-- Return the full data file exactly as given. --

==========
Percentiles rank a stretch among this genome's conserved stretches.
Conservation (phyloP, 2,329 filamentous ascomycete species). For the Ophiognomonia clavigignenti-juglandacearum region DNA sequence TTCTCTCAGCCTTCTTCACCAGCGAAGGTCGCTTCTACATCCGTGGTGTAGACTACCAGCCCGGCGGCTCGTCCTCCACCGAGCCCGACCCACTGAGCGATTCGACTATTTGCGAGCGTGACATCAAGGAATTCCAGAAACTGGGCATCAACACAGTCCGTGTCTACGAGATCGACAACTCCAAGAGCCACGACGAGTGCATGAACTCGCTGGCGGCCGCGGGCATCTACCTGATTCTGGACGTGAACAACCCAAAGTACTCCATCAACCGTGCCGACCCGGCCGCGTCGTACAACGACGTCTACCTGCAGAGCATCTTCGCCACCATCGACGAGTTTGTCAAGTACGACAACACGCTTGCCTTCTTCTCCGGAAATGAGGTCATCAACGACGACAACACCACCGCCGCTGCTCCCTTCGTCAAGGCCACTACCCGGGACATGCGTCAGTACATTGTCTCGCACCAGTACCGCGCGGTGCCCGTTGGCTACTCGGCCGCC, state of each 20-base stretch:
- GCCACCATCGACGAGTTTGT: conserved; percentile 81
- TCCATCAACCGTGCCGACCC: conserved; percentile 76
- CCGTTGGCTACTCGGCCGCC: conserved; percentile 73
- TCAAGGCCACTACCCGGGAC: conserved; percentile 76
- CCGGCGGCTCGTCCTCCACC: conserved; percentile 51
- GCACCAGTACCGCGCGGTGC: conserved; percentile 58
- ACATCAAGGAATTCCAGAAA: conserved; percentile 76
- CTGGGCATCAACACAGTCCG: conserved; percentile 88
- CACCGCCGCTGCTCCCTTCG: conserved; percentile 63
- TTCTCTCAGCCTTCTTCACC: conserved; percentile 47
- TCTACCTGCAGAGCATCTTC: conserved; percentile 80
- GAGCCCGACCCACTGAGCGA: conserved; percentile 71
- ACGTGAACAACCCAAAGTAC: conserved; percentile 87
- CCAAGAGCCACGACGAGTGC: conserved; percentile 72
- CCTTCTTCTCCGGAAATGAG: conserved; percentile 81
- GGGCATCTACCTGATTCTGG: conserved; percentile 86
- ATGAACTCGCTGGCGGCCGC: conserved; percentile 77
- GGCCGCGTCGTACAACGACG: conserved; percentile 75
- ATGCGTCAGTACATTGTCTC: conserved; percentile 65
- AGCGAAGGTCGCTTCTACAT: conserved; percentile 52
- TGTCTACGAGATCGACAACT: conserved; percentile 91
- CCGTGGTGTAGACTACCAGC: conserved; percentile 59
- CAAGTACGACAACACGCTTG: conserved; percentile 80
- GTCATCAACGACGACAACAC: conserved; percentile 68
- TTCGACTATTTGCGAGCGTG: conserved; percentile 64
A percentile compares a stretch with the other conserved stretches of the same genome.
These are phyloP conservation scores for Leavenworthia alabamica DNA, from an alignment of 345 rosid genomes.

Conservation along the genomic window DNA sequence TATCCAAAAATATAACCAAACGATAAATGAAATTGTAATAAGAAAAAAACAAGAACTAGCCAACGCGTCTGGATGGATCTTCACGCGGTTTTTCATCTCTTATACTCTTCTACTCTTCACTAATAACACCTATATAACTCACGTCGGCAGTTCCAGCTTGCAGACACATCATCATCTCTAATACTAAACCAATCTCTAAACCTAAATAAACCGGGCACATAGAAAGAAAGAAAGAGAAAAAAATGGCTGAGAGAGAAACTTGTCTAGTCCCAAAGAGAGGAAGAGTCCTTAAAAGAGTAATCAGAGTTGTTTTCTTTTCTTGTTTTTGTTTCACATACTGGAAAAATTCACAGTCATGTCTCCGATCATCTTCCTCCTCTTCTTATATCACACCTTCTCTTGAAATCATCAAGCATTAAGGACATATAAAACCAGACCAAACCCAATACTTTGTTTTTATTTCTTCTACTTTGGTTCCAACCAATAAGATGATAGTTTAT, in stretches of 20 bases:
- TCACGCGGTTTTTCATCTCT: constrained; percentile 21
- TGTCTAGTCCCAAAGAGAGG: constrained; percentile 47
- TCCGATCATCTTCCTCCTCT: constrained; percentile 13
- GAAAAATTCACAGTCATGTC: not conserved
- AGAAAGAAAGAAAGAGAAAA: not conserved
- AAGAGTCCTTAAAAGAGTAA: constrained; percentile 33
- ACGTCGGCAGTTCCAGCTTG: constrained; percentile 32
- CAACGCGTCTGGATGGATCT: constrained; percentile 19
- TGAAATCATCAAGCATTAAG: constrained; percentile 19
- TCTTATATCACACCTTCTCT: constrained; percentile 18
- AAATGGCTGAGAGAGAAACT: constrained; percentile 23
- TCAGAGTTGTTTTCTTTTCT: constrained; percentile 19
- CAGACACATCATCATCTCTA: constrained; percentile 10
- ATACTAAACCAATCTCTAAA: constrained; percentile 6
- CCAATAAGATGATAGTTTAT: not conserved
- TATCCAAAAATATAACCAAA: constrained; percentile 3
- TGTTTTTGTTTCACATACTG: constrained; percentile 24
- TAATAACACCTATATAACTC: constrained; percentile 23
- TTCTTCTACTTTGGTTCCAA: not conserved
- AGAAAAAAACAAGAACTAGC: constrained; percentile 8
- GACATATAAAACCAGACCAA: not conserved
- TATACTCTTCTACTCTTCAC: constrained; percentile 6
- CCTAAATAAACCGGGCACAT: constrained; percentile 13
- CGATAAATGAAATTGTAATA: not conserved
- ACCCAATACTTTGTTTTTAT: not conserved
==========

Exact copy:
Percentiles rank a stretch among this genome's conserved stretches.
Conservation (phyloP, 2,329 filamentous ascomycete species). For the Ophiognomonia clavigignenti-juglandacearum region DNA sequence TTCTCTCAGCCTTCTTCACCAGCGAAGGTCGCTTCTACATCCGTGGTGTAGACTACCAGCCCGGCGGCTCGTCCTCCACCGAGCCCGACCCACTGAGCGATTCGACTATTTGCGAGCGTGACATCAAGGAATTCCAGAAACTGGGCATCAACACAGTCCGTGTCTACGAGATCGACAACTCCAAGAGCCACGACGAGTGCATGAACTCGCTGGCGGCCGCGGGCATCTACCTGATTCTGGACGTGAACAACCCAAAGTACTCCATCAACCGTGCCGACCCGGCCGCGTCGTACAACGACGTCTACCTGCAGAGCATCTTCGCCACCATCGACGAGTTTGTCAAGTACGACAACACGCTTGCCTTCTTCTCCGGAAATGAGGTCATCAACGACGACAACACCACCGCCGCTGCTCCCTTCGTCAAGGCCACTACCCGGGACATGCGTCAGTACATTGTCTCGCACCAGTACCGCGCGGTGCCCGTTGGCTACTCGGCCGCC, state of each 20-base stretch:
- GCCACCATCGACGAGTTTGT: conserved; percentile 81
- TCCATCAACCGTGCCGACCC: conserved; percentile 76
- CCGTTGGCTACTCGGCCGCC: conserved; percentile 73
- TCAAGGCCACTACCCGGGAC: conserved; percentile 76
- CCGGCGGCTCGTCCTCCACC: conserved; percentile 51
- GCACCAGTACCGCGCGGTGC: conserved; percentile 58
- ACATCAAGGAATTCCAGAAA: conserved; percentile 76
- CTGGGCATCAACACAGTCCG: conserved; percentile 88
- CACCGCCGCTGCTCCCTTCG: conserved; percentile 63
- TTCTCTCAGCCTTCTTCACC: conserved; percentile 47
- TCTACCTGCAGAGCATCTTC: conserved; percentile 80
- GAGCCCGACCCACTGAGCGA: conserved; percentile 71
- ACGTGAACAACCCAAAGTAC: conserved; percentile 87
- CCAAGAGCCACGACGAGTGC: conserved; percentile 72
- CCTTCTTCTCCGGAAATGAG: conserved; percentile 81
- GGGCATCTACCTGATTCTGG: conserved; percentile 86
- ATGAACTCGCTGGCGGCCGC: conserved; percentile 77
- GGCCGCGTCGTACAACGACG: conserved; percentile 75
- ATGCGTCAGTACATTGTCTC: conserved; percentile 65
- AGCGAAGGTCGCTTCTACAT: conserved; percentile 52
- TGTCTACGAGATCGACAACT: conserved; percentile 91
- CCGTGGTGTAGACTACCAGC: conserved; percentile 59
- CAAGTACGACAACACGCTTG: conserved; percentile 80
- GTCATCAACGACGACAACAC: conserved; percentile 68
- TTCGACTATTTGCGAGCGTG: conserved; percentile 64
A percentile compares a stretch with the other conserved stretches of the same genome.
These are phyloP conservation scores for Leavenworthia alabamica DNA, from an alignment of 345 rosid genomes.

Conservation along the genomic window DNA sequence TATCCAAAAATATAACCAAACGATAAATGAAATTGTAATAAGAAAAAAACAAGAACTAGCCAACGCGTCTGGATGGATCTTCACGCGGTTTTTCATCTCTTATACTCTTCTACTCTTCACTAATAACACCTATATAACTCACGTCGGCAGTTCCAGCTTGCAGACACATCATCATCTCTAATACTAAACCAATCTCTAAACCTAAATAAACCGGGCACATAGAAAGAAAGAAAGAGAAAAAAATGGCTGAGAGAGAAACTTGTCTAGTCCCAAAGAGAGGAAGAGTCCTTAAAAGAGTAATCAGAGTTGTTTTCTTTTCTTGTTTTTGTTTCACATACTGGAAAAATTCACAGTCATGTCTCCGATCATCTTCCTCCTCTTCTTATATCACACCTTCTCTTGAAATCATCAAGCATTAAGGACATATAAAACCAGACCAAACCCAATACTTTGTTTTTATTTCTTCTACTTTGGTTCCAACCAATAAGATGATAGTTTAT, in stretches of 20 bases:
- TCACGCGGTTTTTCATCTCT: constrained; percentile 21
- TGTCTAGTCCCAAAGAGAGG: constrained; percentile 47
- TCCGATCATCTTCCTCCTCT: constrained; percentile 13
- GAAAAATTCACAGTCATGTC: not conserved
- AGAAAGAAAGAAAGAGAAAA: not conserved
- AAGAGTCCTTAAAAGAGTAA: constrained; percentile 33
- ACGTCGGCAGTTCCAGCTTG: constrained; percentile 32
- CAACGCGTCTGGATGGATCT: constrained; percentile 19
- TGAAATCATCAAGCATTAAG: constrained; percentile 19
- TCTTATATCACACCTTCTCT: constrained; percentile 18
- AAATGGCTGAGAGAGAAACT: constrained; percentile 23
- TCAGAGTTGTTTTCTTTTCT: constrained; percentile 19
- CAGACACATCATCATCTCTA: constrained; percentile 10
- ATACTAAACCAATCTCTAAA: constrained; percentile 6
- CCAATAAGATGATAGTTTAT: not conserved
- TATCCAAAAATATAACCAAA: constrained; percentile 3
- TGTTTTTGTTTCACATACTG: constrained; percentile 24
- TAATAACACCTATATAACTC: constrained; percentile 23
- TTCTTCTACTTTGGTTCCAA: not conserved
- AGAAAAAAACAAGAACTAGC: constrained; percentile 8
- GACATATAAAACCAGACCAA: not conserved
- TATACTCTTCTACTCTTCAC: constrained; percentile 6
- CCTAAATAAACCGGGCACAT: constrained; percentile 13
- CGATAAATGAAATTGTAATA: not conserved
- ACCCAATACTTTGTTTTTAT: not conserved